This is a highly topical book, in view of the intense debates taking place in many countries about the possible legalisation of assisted suicide and euthanasia (for example in Canada and France) or the modification of existing laws (for example in Belgium, where the euthanasia law was recently extended to minors). However, its title is slightly misleading: although Scott Cutler Shershow devotes a lot of attention to suicide, this analysis is insufficiently used as a starting point for discussing assisted suicide and voluntary euthanasia. The discussion on euthanasia is limited to involuntary euthanasia as practised, for example, by the Nazis. Hence he focuses too much on the right to death, understood as the state’s right to command the life and death of its citizens, as distinguished from the right to die, as an individual’s right to decide on the conditions of their death.
The chapter “Human dignity from Cicero to Kant” is highly instructive, if a bit long-winded. The historical discussion of views on suicide is clearly explained and hugely fascinating. In his discussion of contemporary sources, Shershow provides extensive, interesting and at times very original comments on Cruzan v Director, Missouri Department of Health, a 1990 US Supreme Court ruling on the question of a right to refuse life-saving hydration and nutrition, which he regards as the most important ruling by that court on end-of-life decisions. However, he interprets the ruling as having “established at least a partial ‘right to die’ as a principle in American law” when it merely confirmed the right of a competent patient to refuse treatments (including life-saving ones), a right grounded in the common law prohibition of battery. These and related issues are analysed and explained in the more recent US Supreme Court rulings in Washington v Glucksberg and Vacco v Quill, which are not discussed here despite being much more relevant in view of Shershow’s strong focus on the question “has the very question of [a right to die] been formulated clearly?”.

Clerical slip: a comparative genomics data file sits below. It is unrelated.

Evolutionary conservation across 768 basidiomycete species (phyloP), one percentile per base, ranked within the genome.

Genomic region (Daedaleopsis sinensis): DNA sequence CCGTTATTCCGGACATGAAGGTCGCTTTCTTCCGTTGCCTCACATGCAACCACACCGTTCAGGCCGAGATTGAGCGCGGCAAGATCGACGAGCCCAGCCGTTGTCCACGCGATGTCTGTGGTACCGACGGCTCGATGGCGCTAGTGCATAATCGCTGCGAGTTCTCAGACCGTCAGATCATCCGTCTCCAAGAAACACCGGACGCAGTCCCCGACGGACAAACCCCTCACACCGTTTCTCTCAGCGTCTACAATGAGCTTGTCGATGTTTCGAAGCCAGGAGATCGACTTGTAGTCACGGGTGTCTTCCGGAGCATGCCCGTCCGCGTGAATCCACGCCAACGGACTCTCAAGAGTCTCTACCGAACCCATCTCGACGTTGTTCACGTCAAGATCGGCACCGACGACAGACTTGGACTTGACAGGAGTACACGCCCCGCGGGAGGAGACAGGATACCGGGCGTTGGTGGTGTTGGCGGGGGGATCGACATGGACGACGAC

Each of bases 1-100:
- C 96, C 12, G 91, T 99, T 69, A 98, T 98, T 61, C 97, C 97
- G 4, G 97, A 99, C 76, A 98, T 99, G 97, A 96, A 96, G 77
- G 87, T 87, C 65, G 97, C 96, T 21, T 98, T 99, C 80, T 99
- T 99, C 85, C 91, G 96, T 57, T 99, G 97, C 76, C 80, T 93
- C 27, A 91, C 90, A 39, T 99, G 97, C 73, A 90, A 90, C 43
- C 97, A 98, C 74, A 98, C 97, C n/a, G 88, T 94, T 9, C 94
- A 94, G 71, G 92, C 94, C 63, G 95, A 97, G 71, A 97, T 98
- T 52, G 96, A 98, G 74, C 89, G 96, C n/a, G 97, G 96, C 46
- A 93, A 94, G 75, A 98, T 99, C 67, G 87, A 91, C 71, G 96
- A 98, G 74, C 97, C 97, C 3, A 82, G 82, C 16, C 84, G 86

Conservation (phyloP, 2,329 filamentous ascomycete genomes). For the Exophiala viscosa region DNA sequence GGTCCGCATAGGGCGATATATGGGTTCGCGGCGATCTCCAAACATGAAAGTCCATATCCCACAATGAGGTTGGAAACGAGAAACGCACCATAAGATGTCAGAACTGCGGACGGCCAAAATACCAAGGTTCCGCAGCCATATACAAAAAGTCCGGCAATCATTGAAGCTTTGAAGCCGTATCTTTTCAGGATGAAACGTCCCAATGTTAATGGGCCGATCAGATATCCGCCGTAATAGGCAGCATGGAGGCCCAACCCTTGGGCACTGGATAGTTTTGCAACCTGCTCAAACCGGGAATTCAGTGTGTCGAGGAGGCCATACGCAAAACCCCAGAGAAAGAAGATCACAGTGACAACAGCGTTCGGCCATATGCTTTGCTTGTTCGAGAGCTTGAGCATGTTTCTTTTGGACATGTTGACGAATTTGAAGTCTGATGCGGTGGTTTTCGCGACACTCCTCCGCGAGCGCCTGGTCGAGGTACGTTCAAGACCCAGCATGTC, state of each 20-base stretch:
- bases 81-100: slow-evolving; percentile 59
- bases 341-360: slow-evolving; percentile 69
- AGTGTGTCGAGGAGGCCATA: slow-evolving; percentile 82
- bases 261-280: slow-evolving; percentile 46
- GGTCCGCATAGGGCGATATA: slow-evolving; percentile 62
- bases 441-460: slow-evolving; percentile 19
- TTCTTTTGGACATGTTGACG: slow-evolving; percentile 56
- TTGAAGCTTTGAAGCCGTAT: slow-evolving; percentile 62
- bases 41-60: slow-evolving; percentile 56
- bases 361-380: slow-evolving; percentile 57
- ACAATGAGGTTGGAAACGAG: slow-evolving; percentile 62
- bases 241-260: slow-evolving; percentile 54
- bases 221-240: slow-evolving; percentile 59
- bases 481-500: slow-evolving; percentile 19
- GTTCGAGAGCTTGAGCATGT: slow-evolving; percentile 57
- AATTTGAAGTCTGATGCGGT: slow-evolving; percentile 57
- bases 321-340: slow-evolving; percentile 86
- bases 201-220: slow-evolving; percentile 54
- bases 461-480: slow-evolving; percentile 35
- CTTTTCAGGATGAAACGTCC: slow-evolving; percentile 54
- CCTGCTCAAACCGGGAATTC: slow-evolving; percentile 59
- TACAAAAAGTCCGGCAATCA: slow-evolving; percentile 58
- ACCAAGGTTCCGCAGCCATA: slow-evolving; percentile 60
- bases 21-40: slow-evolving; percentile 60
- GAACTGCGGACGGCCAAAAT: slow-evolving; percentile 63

In the academic literature, debates on end-of-life issues are almost always analysed from bioethical or medico-legal perspectives. Shershow deploys an entirely different lens, namely text analysis and deconstruction in the style of Jacques Derrida. In various ethical and political debates, Derrida observed an apparent opposition of “calculation” and “incalculability”, and Shershow identifies this tension in debates on end-of-life issues. Frequently, the textual analyses bringing him to this conclusion are original, fascinating and convincing. Yet occasionally he is too eager to force the arguments of opponents and proponents of a “right to die” into this scheme of calculation versus incalculability.
His strong focus on this scheme is probably also responsible for the fact that he overlooks a key argument in the debate. Arguments relating to the sanctity of life and autonomy (both situated in the sphere of the incalculable) and arguments relating to slippery slopes and cost issues (both linked with “calculation”) get ample attention. Yet Shershow pays no attention whatsoever to the argument that when someone asks for assistance to die (assisted suicide) or asks to be killed (euthanasia), unlike when someone commits suicide, this raises questions as to whether someone can ever expect another person to enter into such a relationship and, if so, which persons/professions are most suited to provide such assistance. Questions such as these are related to issues of integrity and conscience. They do not fit within Derrida’s scheme of incalculability versus calculation, yet they occupy an important place in the “right to die” debate.
Although, as Shershow says at the outset, he “for the most part refrain[s] from taking sides”, he offers many incisive criticisms of ethical arguments. His approach gives rise to many new insights, and bioethicists can certainly learn a lot from this book.
Deconstructing Dignity: A Critique of the Right-to-Die Debate
By Scott Cutler Shershow
University of Chicago Press, 216pp, £26.50
ISBN 9780226088129 and 9780226088266 (e-book)
Published 10 January 2014
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